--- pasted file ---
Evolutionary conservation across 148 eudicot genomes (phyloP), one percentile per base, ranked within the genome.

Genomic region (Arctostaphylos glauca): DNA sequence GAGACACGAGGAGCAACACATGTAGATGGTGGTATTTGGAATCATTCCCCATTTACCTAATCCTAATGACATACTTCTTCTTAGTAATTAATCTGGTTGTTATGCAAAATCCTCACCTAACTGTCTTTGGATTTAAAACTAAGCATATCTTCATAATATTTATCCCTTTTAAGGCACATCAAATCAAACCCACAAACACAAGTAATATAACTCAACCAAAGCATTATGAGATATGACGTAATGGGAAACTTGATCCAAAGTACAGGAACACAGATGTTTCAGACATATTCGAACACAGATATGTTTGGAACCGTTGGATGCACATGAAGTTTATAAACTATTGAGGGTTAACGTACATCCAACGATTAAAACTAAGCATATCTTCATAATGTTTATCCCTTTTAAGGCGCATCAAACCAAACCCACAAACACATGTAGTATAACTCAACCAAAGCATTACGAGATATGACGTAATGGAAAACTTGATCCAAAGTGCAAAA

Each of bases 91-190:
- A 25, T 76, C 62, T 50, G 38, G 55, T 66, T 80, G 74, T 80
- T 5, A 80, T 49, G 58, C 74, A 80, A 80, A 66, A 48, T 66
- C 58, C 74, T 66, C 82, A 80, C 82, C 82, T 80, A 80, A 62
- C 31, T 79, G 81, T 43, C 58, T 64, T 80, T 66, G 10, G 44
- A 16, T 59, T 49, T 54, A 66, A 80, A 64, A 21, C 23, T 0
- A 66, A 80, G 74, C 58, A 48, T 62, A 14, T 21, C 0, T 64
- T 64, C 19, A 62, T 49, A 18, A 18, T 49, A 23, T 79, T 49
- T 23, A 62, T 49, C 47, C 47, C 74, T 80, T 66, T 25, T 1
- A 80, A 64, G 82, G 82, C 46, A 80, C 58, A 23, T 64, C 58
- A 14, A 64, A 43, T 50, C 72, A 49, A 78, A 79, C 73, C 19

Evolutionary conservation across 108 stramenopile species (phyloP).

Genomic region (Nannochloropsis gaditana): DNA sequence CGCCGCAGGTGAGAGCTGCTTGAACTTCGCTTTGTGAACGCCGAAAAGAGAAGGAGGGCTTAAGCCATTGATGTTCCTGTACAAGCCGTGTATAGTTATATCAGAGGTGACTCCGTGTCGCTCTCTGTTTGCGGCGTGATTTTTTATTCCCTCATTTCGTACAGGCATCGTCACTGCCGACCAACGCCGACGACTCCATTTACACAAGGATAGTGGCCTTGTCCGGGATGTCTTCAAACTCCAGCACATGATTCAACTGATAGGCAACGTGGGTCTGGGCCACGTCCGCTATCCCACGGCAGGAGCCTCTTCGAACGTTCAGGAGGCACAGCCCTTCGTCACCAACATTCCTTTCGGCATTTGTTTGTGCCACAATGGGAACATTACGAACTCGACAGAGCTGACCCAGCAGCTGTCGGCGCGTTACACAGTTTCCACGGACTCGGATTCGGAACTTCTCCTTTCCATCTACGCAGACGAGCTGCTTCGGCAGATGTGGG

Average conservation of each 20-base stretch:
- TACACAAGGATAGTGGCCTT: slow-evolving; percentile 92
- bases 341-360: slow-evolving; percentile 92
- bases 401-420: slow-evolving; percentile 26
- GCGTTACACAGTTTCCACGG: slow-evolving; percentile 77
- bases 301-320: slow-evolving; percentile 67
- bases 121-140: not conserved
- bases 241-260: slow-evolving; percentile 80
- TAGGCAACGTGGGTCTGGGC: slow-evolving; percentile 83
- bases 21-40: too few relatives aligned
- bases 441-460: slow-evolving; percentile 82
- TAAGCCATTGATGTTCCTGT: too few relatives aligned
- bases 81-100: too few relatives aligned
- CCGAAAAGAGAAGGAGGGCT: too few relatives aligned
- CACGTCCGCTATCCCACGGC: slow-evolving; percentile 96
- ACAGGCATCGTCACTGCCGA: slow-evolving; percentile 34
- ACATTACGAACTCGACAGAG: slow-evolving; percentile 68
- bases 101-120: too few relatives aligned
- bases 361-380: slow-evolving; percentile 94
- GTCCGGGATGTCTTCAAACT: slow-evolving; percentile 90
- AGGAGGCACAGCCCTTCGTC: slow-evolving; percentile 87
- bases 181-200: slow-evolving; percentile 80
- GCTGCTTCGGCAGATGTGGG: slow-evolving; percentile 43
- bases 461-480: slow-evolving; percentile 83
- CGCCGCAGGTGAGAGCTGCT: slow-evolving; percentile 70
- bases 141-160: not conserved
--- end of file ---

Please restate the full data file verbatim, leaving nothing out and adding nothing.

Evolutionary conservation across 148 eudicot genomes (phyloP), one percentile per base, ranked within the genome.

Genomic region (Arctostaphylos glauca): DNA sequence GAGACACGAGGAGCAACACATGTAGATGGTGGTATTTGGAATCATTCCCCATTTACCTAATCCTAATGACATACTTCTTCTTAGTAATTAATCTGGTTGTTATGCAAAATCCTCACCTAACTGTCTTTGGATTTAAAACTAAGCATATCTTCATAATATTTATCCCTTTTAAGGCACATCAAATCAAACCCACAAACACAAGTAATATAACTCAACCAAAGCATTATGAGATATGACGTAATGGGAAACTTGATCCAAAGTACAGGAACACAGATGTTTCAGACATATTCGAACACAGATATGTTTGGAACCGTTGGATGCACATGAAGTTTATAAACTATTGAGGGTTAACGTACATCCAACGATTAAAACTAAGCATATCTTCATAATGTTTATCCCTTTTAAGGCGCATCAAACCAAACCCACAAACACATGTAGTATAACTCAACCAAAGCATTACGAGATATGACGTAATGGAAAACTTGATCCAAAGTGCAAAA

Each of bases 91-190:
- A 25, T 76, C 62, T 50, G 38, G 55, T 66, T 80, G 74, T 80
- T 5, A 80, T 49, G 58, C 74, A 80, A 80, A 66, A 48, T 66
- C 58, C 74, T 66, C 82, A 80, C 82, C 82, T 80, A 80, A 62
- C 31, T 79, G 81, T 43, C 58, T 64, T 80, T 66, G 10, G 44
- A 16, T 59, T 49, T 54, A 66, A 80, A 64, A 21, C 23, T 0
- A 66, A 80, G 74, C 58, A 48, T 62, A 14, T 21, C 0, T 64
- T 64, C 19, A 62, T 49, A 18, A 18, T 49, A 23, T 79, T 49
- T 23, A 62, T 49, C 47, C 47, C 74, T 80, T 66, T 25, T 1
- A 80, A 64, G 82, G 82, C 46, A 80, C 58, A 23, T 64, C 58
- A 14, A 64, A 43, T 50, C 72, A 49, A 78, A 79, C 73, C 19

Evolutionary conservation across 108 stramenopile species (phyloP).

Genomic region (Nannochloropsis gaditana): DNA sequence CGCCGCAGGTGAGAGCTGCTTGAACTTCGCTTTGTGAACGCCGAAAAGAGAAGGAGGGCTTAAGCCATTGATGTTCCTGTACAAGCCGTGTATAGTTATATCAGAGGTGACTCCGTGTCGCTCTCTGTTTGCGGCGTGATTTTTTATTCCCTCATTTCGTACAGGCATCGTCACTGCCGACCAACGCCGACGACTCCATTTACACAAGGATAGTGGCCTTGTCCGGGATGTCTTCAAACTCCAGCACATGATTCAACTGATAGGCAACGTGGGTCTGGGCCACGTCCGCTATCCCACGGCAGGAGCCTCTTCGAACGTTCAGGAGGCACAGCCCTTCGTCACCAACATTCCTTTCGGCATTTGTTTGTGCCACAATGGGAACATTACGAACTCGACAGAGCTGACCCAGCAGCTGTCGGCGCGTTACACAGTTTCCACGGACTCGGATTCGGAACTTCTCCTTTCCATCTACGCAGACGAGCTGCTTCGGCAGATGTGGG

Average conservation of each 20-base stretch:
- TACACAAGGATAGTGGCCTT: slow-evolving; percentile 92
- bases 341-360: slow-evolving; percentile 92
- bases 401-420: slow-evolving; percentile 26
- GCGTTACACAGTTTCCACGG: slow-evolving; percentile 77
- bases 301-320: slow-evolving; percentile 67
- bases 121-140: not conserved
- bases 241-260: slow-evolving; percentile 80
- TAGGCAACGTGGGTCTGGGC: slow-evolving; percentile 83
- bases 21-40: too few relatives aligned
- bases 441-460: slow-evolving; percentile 82
- TAAGCCATTGATGTTCCTGT: too few relatives aligned
- bases 81-100: too few relatives aligned
- CCGAAAAGAGAAGGAGGGCT: too few relatives aligned
- CACGTCCGCTATCCCACGGC: slow-evolving; percentile 96
- ACAGGCATCGTCACTGCCGA: slow-evolving; percentile 34
- ACATTACGAACTCGACAGAG: slow-evolving; percentile 68
- bases 101-120: too few relatives aligned
- bases 361-380: slow-evolving; percentile 94
- GTCCGGGATGTCTTCAAACT: slow-evolving; percentile 90
- AGGAGGCACAGCCCTTCGTC: slow-evolving; percentile 87
- bases 181-200: slow-evolving; percentile 80
- GCTGCTTCGGCAGATGTGGG: slow-evolving; percentile 43
- bases 461-480: slow-evolving; percentile 83
- CGCCGCAGGTGAGAGCTGCT: slow-evolving; percentile 70
- bases 141-160: not conserved